As the EU works to clamp down on tax evasion, albeit with only a partial solution, the U.S. Treasury Department is trying to block their efforts. Treasury Secretary Jacob Lew wrote a protest letter to the president of the European Commission, and followed up with an August white paper, warning them against going after Apple’s back taxes.
Why? Because Apple is a U.S.-incorporated company and its worldwide income is subject to taxation when repatriated to the United States. The result of the EU ruling, if upheld on appeal, is a $14.8 billion windfall to Ireland. It will directly reduce U.S. tax revenue because Apple can claim a foreign tax credit to offset its U.S. tax bill. The $14.8 billion credit would equal nearly one-twentieth of total U.S. corporate tax revenue in 2015.
The Apple/Ireland/EU/U.S. kerfuffle is the wrong battle. When tax codes permit intra-company profit shifting between jurisdictions, they simply legitimize economic fictions. Whether Ireland’s rate was too low is a side issue. Sales factor apportionment is the only reliable way to eliminate fiction layered upon fiction—because it only considers income from real sales to real third parties from any part of the consolidated company.
The problem will continue metastasizing. Post-Brexit Britain immediately signaled that it wants Apple to move to the United Kingdom and is willing to cut its corporate tax to attract the company. The U.K. will not be encumbered by the European Commission’s ruling and has the power to transform itself into a tax-haven country.
You don’t need a high-tech operation to avoid taxes. Professor Edward Kleinbard of the University of Southern California showed that while Starbucks is hugely successful in the United Kingdom, it still showed a loss in the U.K. but a substantial profit in the Netherlands. The RGC example above was relatively simple, and loosely based upon Starbucks’s scheme.
Sales factor apportionment would make both Apple’s spiderweb and Starbucks’s subsidiary structure irrelevant and ineffective. Instead of saving taxes, the structures would suddenly be transformed into costly accounting nightmares with no business purpose.
INVERSIONS, WHICH HAVE gotten some press attention and have justifiably aroused indignation, are only the latest variation on the theme of tax avoidance. Because domestic companies are taxed globally, but foreign corporations are only taxed on their U.S. income, U.S. corporations are increasingly “inverting” or reincorporating elsewhere. Bloomberg reported:
More than 50 U.S. companies have reincorporated in low-tax countries since 1982, including more than 20 since 2012. A lot of drug companies are doing it, and low-tax Ireland is a popular corporate home. They’re doing it despite a 2004 law that legislators had promised would end the practice, and despite rule-tightening by the Obama administration.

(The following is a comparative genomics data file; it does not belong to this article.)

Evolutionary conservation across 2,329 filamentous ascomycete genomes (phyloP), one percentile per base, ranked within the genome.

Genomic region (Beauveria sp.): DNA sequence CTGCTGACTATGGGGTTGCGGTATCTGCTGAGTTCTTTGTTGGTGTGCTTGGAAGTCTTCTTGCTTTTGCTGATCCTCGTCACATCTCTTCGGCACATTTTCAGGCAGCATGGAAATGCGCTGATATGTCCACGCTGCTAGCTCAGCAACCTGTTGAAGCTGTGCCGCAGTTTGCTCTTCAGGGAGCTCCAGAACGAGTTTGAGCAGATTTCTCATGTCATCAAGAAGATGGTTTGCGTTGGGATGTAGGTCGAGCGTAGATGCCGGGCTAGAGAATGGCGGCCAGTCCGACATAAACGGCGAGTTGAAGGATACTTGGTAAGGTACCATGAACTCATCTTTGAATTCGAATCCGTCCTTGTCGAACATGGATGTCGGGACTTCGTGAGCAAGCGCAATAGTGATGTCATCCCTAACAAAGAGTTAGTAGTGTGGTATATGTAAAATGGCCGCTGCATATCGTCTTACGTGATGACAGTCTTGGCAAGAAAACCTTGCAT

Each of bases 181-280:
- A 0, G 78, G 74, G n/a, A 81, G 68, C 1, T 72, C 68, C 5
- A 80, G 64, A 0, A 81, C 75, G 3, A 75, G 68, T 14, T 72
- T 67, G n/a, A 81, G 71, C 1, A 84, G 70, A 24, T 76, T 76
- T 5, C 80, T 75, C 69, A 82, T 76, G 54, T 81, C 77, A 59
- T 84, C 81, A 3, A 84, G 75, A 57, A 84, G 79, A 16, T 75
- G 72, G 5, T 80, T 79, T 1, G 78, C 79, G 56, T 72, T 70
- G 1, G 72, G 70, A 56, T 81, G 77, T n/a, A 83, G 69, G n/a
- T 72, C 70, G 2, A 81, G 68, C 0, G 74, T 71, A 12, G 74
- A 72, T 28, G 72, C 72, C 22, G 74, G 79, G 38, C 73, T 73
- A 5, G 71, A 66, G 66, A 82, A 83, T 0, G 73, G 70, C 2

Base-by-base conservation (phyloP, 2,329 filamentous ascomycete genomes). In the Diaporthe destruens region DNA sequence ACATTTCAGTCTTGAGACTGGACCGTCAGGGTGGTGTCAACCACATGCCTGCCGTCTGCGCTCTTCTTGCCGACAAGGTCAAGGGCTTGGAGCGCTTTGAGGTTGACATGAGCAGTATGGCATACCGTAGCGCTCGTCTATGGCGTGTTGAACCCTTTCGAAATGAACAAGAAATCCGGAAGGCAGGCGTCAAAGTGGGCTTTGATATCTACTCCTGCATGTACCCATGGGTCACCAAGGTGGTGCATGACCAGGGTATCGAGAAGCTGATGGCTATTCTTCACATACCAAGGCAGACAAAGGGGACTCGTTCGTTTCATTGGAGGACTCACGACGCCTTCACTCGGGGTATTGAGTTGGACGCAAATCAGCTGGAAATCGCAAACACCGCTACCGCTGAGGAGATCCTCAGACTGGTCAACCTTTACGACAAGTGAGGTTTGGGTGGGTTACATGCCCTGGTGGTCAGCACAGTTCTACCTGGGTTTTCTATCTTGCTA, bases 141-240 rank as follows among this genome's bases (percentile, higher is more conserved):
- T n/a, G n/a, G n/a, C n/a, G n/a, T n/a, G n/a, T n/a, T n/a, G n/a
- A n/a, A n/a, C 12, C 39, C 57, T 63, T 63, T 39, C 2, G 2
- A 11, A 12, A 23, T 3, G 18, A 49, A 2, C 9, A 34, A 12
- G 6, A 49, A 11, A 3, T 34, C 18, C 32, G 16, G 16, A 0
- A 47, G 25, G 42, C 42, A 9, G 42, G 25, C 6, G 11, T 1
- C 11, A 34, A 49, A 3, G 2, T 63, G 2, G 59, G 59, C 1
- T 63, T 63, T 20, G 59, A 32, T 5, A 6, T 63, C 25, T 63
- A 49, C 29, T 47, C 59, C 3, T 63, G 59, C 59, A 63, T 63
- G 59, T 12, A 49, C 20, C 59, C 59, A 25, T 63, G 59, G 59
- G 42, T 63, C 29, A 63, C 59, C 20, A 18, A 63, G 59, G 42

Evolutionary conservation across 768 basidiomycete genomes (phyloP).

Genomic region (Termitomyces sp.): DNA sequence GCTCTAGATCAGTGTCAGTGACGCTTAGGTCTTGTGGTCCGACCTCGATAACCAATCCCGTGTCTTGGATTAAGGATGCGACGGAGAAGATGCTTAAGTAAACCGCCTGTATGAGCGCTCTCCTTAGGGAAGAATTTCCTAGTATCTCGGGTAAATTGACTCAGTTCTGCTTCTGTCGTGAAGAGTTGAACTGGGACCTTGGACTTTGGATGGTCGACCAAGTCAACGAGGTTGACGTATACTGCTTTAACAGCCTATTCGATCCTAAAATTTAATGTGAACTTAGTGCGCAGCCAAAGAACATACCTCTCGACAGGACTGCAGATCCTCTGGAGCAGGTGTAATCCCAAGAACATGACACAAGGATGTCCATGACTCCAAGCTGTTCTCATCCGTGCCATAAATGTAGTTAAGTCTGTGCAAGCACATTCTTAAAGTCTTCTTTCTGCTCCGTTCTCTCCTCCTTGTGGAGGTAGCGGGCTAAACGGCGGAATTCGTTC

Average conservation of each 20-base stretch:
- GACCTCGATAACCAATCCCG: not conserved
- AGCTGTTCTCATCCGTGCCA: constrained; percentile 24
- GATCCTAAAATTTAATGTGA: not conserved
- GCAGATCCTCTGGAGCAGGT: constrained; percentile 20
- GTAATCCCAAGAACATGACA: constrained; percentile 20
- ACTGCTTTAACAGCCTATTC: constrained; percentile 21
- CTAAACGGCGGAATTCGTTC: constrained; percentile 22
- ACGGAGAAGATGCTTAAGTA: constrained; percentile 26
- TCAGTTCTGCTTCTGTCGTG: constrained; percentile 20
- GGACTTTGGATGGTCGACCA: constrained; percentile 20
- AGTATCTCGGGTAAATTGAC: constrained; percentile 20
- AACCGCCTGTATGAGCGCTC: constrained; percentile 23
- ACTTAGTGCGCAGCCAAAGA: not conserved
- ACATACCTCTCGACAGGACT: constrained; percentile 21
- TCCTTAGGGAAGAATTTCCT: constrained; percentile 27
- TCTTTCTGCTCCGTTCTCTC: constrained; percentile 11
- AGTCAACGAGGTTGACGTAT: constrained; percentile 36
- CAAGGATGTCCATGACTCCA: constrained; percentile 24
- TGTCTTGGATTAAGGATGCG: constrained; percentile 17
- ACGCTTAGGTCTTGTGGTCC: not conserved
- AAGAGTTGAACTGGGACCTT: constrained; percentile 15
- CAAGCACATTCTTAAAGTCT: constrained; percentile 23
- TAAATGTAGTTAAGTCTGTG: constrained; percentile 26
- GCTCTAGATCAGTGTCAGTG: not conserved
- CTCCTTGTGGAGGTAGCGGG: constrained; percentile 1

For instance, Caterpillar paid PriceWaterhouseCoopers tens of millions to create an inventory system that transferred the ownership of inventory in Morton, Illinois, to a Swiss subsidiary so that the profit on those parts could be booked in low-tax Switzerland rather than high-tax United States.
These accounting games present massive enforcement challenges to a thinly stretched IRS. The IRS often challenges companies on whether the transfer price between subsidiaries was fair and reasonable according to an “arms-length standard.” The agency tries to determine what the price would have been if it were a real transaction to a true third party. But even if the IRS wins a case with a finding that the transfer price was unreasonable, the fact remains that income was shifted in an internal tax-avoidance transaction.
The remedy is to ignore these internal transactions as accounting fictions. It’s impossible to fix the problem with better accounting standards or audits. Sales factor apportionment taxation ignores the “origin of income” question among separate subsidiaries, which can be manipulated, by focusing upon the proportion of global sales to real customers in each tax jurisdiction. Apple, for example, would be taxed on a worldwide consolidated basis, disregarding its separate entities. If 50 percent of Apple’s sales occurred in the United States, then 50 percent of Apple’s global profit would be subject to tax here.
Is this system of sales factor apportionment perfect? No. But it is largely tamper-proof if done properly. It has proven to be a workable, effective system among U.S. states and elsewhere.
Why then has it not received more attention from reformers? There are several reasons. One reason is simple lack of awareness. Most members of Congress, and many of their tax staffers, have not heard of SFA taxation, even though many U.S. states use a version of it. My congressional meetings are usually focused on educating tax staffers about what SFA is and how it works in their states.